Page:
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Abstract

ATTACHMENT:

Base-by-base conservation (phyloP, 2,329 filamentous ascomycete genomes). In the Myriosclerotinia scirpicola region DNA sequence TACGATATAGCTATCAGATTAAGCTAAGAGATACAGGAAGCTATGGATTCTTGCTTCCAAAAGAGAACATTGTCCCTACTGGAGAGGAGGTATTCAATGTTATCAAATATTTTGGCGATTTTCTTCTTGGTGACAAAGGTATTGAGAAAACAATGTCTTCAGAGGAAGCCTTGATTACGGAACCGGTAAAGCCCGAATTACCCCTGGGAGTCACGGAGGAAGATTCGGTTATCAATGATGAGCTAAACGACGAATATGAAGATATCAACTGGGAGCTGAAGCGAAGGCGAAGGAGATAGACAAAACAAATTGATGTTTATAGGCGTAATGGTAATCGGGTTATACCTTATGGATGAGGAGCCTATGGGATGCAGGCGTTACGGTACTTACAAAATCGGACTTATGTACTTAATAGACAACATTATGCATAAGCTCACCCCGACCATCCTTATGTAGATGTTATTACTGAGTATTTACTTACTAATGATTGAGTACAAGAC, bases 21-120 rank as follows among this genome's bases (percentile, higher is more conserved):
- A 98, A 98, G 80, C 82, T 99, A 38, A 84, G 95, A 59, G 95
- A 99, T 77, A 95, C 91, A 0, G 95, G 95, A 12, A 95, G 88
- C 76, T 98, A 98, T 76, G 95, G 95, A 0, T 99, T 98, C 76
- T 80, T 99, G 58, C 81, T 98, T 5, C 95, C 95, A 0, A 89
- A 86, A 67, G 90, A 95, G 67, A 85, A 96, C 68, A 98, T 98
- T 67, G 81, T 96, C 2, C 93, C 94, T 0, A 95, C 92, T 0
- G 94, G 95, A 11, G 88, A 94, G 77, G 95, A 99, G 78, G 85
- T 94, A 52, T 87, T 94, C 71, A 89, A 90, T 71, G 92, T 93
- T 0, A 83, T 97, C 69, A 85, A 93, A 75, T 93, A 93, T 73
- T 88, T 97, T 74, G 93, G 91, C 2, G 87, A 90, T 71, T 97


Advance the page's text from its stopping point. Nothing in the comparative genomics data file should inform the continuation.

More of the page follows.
This study estimates the farm-gate breakeven price of switchgrass relative to wheat in Oklahoma. The breakeven price of switchgrass is determined for two situations: when external consequences are ignored and when the environment costs of changes in soil erosion, fertilizer (nitrogen and phosphorous) runoff, and soil organic carbon are considered. Results suggest that the farm-gate breakeven price of switchgrass from the internal cost only perspective is higher than the cost if the value of the selected external consequences is considered. The potential environmental benefits are greater if highly erodible land is switched from annual cropping to switchgrass.

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